Successful advertising creative is someone who absorbs cultural and social trends and infuses the campaigns they conceive with ideas that reflect contemporary society, in order to appeal to the target audience of their ads.

Inevitably this may include ideas gleaned from the art world, which itself is influenced by wider society. When talking about art advertising, there’s an infinite range of options. Getting art to effectively mingle with a theme and the phycology of an ad can be tricky. Choosing the right art can make the connection with the consumer wanting to motivate. Choosing the art wrong could end up being the most expensive advertising you can buy.

So, you think you found the perfect art for the campaign? Consider how the art will translate into all forms of media and environments in which they’re seen.

Artists and advertising creatives alike are in the business of translating their view of the world into their chosen art form, and this view could either be an extension of real life, or a view of what a perfect life could be.

Or it could be a fabrication of how we think life should be, an idealized version of life, upon which we can project our fantasies. To quote ‘Mad Men’s’ Don Draper “What you call love was invented by guys like me to sell nylons”.



Art as a selling tool: selling as an art form.
Art is a medium of expression. More than one artist has described painting as a way of speaking, a language without the words. Many works of art present a new perspective, sometimes making sharp insights into society.

Advertising is also a visual means of conveying a message, though it is much more specific. The only message advertising really tries to get across is: Buy this product! Advertisements attempt to persuade the viewer to action, one that is solely centered on commerce.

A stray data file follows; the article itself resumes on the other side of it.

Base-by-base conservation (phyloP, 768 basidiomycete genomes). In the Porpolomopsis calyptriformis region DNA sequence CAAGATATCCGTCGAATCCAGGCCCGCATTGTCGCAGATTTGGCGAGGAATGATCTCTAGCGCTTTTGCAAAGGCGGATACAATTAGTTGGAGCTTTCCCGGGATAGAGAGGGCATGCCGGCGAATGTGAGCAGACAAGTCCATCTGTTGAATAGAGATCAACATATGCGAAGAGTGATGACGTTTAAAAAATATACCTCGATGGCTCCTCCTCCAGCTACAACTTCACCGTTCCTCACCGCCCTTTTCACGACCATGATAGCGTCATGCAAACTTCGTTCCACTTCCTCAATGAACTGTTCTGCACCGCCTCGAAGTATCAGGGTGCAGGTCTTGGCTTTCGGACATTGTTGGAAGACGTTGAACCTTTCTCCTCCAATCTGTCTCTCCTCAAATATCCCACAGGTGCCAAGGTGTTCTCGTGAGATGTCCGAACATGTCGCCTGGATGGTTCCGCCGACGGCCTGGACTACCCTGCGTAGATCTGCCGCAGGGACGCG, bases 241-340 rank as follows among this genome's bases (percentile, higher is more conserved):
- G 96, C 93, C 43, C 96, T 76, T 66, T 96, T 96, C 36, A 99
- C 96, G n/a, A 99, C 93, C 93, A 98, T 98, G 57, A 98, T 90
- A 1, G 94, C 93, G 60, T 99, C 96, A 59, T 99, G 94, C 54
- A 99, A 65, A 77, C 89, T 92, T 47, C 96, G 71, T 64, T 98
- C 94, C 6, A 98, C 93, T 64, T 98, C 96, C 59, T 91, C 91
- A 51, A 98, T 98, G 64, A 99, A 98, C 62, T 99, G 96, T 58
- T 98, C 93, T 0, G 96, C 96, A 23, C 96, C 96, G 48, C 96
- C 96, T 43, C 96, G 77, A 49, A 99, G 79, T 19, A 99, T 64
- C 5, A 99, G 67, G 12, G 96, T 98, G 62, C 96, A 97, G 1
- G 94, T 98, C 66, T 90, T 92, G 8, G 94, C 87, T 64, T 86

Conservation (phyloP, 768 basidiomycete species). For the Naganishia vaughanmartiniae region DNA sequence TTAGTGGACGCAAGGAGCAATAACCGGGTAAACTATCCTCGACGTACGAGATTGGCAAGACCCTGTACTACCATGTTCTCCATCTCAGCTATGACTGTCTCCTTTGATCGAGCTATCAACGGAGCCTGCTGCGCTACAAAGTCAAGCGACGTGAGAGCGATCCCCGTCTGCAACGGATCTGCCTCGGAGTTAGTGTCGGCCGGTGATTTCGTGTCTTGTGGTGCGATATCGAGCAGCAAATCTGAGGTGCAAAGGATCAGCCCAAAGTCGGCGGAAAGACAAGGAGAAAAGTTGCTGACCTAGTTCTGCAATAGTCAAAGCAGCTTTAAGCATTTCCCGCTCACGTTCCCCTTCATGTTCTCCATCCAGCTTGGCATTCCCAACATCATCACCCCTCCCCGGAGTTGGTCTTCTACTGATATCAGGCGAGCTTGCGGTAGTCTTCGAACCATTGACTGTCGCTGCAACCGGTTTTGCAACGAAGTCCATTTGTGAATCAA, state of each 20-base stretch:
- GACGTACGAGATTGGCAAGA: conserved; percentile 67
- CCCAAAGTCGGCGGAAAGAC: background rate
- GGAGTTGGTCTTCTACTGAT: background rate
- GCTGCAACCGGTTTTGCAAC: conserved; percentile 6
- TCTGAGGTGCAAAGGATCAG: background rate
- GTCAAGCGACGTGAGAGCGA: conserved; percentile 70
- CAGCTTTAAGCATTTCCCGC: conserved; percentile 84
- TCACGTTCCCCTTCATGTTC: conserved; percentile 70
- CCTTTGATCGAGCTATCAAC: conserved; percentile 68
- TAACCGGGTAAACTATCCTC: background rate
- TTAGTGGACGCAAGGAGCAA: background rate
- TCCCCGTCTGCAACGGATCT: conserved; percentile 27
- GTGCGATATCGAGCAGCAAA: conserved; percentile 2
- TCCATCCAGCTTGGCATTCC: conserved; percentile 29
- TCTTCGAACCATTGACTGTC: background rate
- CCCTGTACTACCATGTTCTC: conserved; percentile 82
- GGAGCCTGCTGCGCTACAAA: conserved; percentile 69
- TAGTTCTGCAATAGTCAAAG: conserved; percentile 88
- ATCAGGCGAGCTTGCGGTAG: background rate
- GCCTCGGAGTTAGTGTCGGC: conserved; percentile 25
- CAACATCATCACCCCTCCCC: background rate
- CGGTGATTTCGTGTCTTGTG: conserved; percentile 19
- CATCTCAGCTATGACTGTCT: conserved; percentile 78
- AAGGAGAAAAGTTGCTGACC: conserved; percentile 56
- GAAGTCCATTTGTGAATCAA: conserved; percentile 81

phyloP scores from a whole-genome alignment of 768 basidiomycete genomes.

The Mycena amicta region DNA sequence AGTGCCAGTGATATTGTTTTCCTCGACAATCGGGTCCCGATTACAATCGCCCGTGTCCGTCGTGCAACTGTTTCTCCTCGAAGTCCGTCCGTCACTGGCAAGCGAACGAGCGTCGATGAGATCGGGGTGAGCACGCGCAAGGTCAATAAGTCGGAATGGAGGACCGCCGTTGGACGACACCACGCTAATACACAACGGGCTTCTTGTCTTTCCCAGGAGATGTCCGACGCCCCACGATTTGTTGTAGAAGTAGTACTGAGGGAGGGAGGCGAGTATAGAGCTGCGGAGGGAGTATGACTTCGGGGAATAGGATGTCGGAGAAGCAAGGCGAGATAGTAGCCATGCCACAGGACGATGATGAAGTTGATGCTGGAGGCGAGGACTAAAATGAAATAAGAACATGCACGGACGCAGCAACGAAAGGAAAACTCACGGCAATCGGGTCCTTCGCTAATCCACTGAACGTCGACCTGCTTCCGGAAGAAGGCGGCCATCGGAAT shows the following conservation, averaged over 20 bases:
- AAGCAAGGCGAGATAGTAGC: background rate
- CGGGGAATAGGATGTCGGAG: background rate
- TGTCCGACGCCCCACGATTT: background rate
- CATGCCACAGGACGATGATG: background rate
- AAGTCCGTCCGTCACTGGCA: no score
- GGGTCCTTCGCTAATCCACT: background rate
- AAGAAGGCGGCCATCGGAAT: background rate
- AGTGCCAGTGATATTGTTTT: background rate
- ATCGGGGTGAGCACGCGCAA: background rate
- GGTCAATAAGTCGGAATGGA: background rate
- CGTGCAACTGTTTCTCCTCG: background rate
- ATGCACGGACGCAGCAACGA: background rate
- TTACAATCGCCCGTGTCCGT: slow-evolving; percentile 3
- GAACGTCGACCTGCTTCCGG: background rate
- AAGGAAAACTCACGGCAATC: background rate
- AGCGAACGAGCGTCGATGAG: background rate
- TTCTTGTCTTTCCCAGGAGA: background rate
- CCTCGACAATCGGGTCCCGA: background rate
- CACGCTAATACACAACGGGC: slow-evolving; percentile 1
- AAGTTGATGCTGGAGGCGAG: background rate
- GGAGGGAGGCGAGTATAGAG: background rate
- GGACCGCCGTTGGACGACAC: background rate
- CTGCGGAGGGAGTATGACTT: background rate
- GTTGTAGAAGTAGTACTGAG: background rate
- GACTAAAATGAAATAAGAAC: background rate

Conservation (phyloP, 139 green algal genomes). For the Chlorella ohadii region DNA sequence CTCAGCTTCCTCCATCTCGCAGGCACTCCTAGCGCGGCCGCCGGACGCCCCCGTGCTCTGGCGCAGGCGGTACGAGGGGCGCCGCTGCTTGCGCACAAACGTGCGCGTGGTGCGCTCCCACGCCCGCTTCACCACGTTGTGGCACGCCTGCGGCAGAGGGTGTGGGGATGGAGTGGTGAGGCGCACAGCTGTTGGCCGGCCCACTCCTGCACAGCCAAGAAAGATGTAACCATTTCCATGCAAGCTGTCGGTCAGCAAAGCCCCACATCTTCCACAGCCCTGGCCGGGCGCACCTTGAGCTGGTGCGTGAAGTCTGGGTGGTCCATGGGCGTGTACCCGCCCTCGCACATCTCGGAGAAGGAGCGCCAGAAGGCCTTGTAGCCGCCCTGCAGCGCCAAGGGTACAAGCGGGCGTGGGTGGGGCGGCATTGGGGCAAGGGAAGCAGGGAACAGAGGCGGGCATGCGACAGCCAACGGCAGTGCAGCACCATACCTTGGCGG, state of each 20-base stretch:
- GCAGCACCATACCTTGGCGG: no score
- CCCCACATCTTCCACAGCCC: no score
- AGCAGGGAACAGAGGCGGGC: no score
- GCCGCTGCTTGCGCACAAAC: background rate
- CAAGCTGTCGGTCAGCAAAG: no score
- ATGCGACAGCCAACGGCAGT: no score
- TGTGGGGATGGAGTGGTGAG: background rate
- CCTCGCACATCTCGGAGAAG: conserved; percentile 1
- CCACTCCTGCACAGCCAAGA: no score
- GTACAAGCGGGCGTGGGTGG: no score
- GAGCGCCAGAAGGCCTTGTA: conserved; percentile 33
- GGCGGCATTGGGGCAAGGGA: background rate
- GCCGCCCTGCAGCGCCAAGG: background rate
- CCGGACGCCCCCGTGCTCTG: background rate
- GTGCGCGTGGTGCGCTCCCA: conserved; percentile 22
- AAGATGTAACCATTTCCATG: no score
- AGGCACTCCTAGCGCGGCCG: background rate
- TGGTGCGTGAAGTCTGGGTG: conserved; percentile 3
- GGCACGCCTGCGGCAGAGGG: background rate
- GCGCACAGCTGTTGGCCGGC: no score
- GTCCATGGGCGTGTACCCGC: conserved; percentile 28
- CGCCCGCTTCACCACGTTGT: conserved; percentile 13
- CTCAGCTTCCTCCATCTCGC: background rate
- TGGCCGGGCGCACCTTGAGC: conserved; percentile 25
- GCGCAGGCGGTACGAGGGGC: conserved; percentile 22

We may be inclined to think art and advertising are opposed to each other, that they stand for completely different things. While this may be true at times, their relationship is much more complicated than that. Art and advertising draw from each other in ways we may not always recognize.

Just as art imitates life, advertising imitates art. And some art, in turn, imitates advertising. Of course, none of this would have been possible if not for the birth of consumerism. Consumerism has been defined as “the consumption of goods without a compelling or essential requirement.” It adheres to Maslow’s hierarchy of needs. We’ve got food. We’ve got shelter. Now what? We’re bored and we want to feel good about ourselves. So we buy things.

This concept has been credited to Edward Bernays, a nephew and disciple of Freud, who linked sexual needs and desires to consumer products in the 1920s. Since these early days, advertising has often been accomplished through a visual means. One of the earliest commercial illustrators was Norman Rockwell, who created ads for Jell-O and Orange Crush. His Four Freedoms series was used to promote war bonds during World War II.

It doesn’t appear that many people questioned this practice, for decades, until the counter-culture of the 1960s. At that point, artists and activists were questioning everything and the world was in a general upheaval. Art really came into its own as an expression for new ideas. New media, even, were presented.

Notably, Andy Warhol had a lot to say about consumerism through his art. He mocked mass production with his Campbell’s soup cans, his iconic duplication picture of Marilyn Monroe. He closed a gap between art and commerce by bringing commerce into the artistic conversation. He immortalized American brands like Campbell’s and Tide. Interestingly, he also appeared in a television commercial in Japan, in an advertisement for TDK cassettes.